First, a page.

With the world sailing in unchartered territory, EA’s are facing the challenge of maintaining effective communication when tension and stress levels are at an all-time high, says Anthony Laye.
The world is in a state of turmoil which means that unless you adapt your approach to your daily communication, being an EA will not be easy for the next few months. I expect you have already found yourself shocked by peoples behaviour over the last few weeks, the Executive that you thought you could read, all of a sudden starts behaving in ways that are catching you off guard, colleagues you thought had life under control have started to crumble, the slightest thing seems to trigger people in what I am labelling ‘Covid Chaos’.
Uncertainty causes people to react in peculiar ways, their quest to find some kind of security leads them to latch on to things that may seem irrational, your role as an EA is to become a beacon of security, to be that person who manages to keep it together when everyone else is falling apart. To do this effectively you need to be observant, aware of your surroundings and understand that people are acting in primitive ways.
Understanding how to read people’s body language will help you gauge their emotional temperature so you can communicate more effectively, it will help you adjust your style to suit the current situation.
What follows are seven body language signals to look out for that will help you gauge peoples emotional temperature, these are classic signs of stress and anxiety.
- Tension in the face – Look for the jaw tightening and furrowing of the brow, this is a common sign of stress and anger.
- Squinting of the eyes – This is a classic sign of confusion or stress, it’s also really easy to notice with the amount of eye contact we make during a conversation.
- Compressed lips – People who are feeling angry will often press their lips tightly together, it is like they are attempting to stop themselves screaming in frustration.
- Clenched fists – People who are feeling anger and trying to contain it will clench their fists in a bid to keep it all in.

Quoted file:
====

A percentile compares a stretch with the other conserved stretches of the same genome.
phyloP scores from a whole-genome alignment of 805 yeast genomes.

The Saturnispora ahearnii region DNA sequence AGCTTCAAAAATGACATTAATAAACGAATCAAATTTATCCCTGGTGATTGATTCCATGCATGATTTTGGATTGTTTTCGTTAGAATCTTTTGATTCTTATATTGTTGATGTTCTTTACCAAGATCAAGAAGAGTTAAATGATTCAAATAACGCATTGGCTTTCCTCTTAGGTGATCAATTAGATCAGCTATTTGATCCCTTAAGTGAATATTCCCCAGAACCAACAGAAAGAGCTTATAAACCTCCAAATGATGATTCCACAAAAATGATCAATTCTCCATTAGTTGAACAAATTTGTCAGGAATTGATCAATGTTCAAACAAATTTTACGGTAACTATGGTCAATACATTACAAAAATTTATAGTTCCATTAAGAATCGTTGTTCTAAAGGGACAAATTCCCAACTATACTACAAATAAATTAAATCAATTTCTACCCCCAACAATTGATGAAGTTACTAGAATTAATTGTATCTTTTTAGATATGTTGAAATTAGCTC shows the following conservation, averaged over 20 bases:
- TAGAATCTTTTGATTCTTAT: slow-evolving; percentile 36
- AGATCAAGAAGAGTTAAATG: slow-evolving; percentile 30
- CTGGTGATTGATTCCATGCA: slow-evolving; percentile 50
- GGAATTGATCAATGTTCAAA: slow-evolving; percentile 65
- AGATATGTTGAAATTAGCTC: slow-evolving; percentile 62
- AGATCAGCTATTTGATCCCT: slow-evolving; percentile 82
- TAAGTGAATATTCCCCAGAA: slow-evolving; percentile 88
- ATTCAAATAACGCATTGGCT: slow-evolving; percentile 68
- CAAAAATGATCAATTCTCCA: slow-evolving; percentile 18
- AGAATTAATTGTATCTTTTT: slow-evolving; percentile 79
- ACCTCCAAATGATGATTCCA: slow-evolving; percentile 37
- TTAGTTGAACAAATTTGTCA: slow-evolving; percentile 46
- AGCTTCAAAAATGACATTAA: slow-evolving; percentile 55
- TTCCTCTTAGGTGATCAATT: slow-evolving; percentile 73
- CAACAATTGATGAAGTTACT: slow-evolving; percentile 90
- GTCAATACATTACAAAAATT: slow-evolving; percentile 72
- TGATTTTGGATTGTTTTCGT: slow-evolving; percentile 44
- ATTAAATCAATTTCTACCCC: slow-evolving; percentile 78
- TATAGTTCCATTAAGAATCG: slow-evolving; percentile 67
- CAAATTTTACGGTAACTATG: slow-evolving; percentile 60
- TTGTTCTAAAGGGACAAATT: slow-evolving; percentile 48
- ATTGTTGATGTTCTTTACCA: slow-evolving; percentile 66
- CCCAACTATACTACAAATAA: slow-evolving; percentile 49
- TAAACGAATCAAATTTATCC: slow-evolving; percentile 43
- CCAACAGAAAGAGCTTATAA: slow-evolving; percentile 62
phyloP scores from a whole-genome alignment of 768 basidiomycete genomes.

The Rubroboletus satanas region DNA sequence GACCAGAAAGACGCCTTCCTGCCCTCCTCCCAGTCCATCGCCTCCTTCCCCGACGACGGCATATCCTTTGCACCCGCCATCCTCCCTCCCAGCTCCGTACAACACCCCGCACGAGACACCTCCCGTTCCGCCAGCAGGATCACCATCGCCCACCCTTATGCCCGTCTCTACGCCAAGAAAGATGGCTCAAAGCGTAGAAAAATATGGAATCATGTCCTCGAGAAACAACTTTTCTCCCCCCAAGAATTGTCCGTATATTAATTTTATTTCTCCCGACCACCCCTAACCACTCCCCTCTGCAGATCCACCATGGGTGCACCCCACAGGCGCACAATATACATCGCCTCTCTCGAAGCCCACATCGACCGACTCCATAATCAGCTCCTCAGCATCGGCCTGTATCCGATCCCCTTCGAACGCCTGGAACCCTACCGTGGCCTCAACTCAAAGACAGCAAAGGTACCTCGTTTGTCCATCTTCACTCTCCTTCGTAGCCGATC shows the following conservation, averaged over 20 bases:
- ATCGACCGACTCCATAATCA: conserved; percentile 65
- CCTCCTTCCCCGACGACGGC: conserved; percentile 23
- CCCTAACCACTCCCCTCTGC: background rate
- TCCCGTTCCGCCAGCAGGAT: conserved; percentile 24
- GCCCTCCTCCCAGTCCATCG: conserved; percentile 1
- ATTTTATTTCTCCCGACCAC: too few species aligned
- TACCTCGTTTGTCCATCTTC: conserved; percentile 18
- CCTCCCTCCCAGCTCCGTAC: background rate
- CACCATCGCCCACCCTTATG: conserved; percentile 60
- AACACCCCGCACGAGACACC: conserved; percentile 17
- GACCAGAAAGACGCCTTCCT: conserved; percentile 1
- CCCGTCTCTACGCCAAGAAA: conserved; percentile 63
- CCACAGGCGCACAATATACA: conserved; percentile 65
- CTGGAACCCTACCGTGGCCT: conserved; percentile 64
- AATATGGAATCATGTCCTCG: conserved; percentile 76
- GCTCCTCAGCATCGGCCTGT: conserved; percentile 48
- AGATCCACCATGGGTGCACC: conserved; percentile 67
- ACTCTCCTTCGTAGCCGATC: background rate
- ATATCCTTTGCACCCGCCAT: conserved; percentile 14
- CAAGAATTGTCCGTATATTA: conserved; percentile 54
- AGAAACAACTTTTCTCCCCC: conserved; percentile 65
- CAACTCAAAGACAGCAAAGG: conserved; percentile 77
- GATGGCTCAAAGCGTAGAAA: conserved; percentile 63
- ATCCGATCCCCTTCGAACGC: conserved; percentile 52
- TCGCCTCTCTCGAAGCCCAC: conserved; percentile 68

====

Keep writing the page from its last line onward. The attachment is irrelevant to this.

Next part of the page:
- Fast and shallow breathing – When people are stressed or anxious their breath changes to fast and shallow, this has a feedback effect making the person feel even more anxious.
- Fidgeting / Pacing – People who are feeling on edge will often start to fidget or pace, it’s their nerves energy trying to escape.
- Pacifiers – If you see someone rubbing their hands together, rubbing the back of their neck, or the side their face this is known as a pacifier. When we are stressed a message comes out from the brain saying ‘hey I’m stressed and need calming down’. By rubbing the skin (pacifying) we stimulate nerve endings which has a calming effect.
You might be thinking, okay I’ve noticed some signs of stress and anxiety how should I respond, allow me to introduce the N.U.T principle.
The N.U.T principle is a conversational diffusion technique used by hostage negotiators; it will take someone from chaos to calm very quickly, it stands for Name, Understand, Transform.
Step 1: Name
Listen to what is being said to identify the way they are feeling, you need to use their words back at them. If they say ‘I am finding this really frustrating’ you use the word frustrating e.g ‘I can see you are finding this really frustrating’. Using their words demonstrates you are listening.
Step 2: Understand
Demonstrate empathy about the situation – ‘I would feel frustrated if that was happening to me’. What’s important, is you allow them to vent, you will find they keep stacking with phrases like – ‘and what’s really irritating is…’ – imagine they are like a balloon letting out air, and remember to use their words back at them.
Step 3: Transform
Once they have finished deflating the balloon of stress it’s time to move them forward – ‘so how can we move forward, how can we make this better?’
This simple conversational process is like a Jedi mind trick, it will interrupt their self-sabotaging inner dialogue and guide them towards a resolution.
Anthony Laye works with entrepreneurs, professionals and executives who want to amplify their speaking and communication skills, so they can stand out, win trust and influence.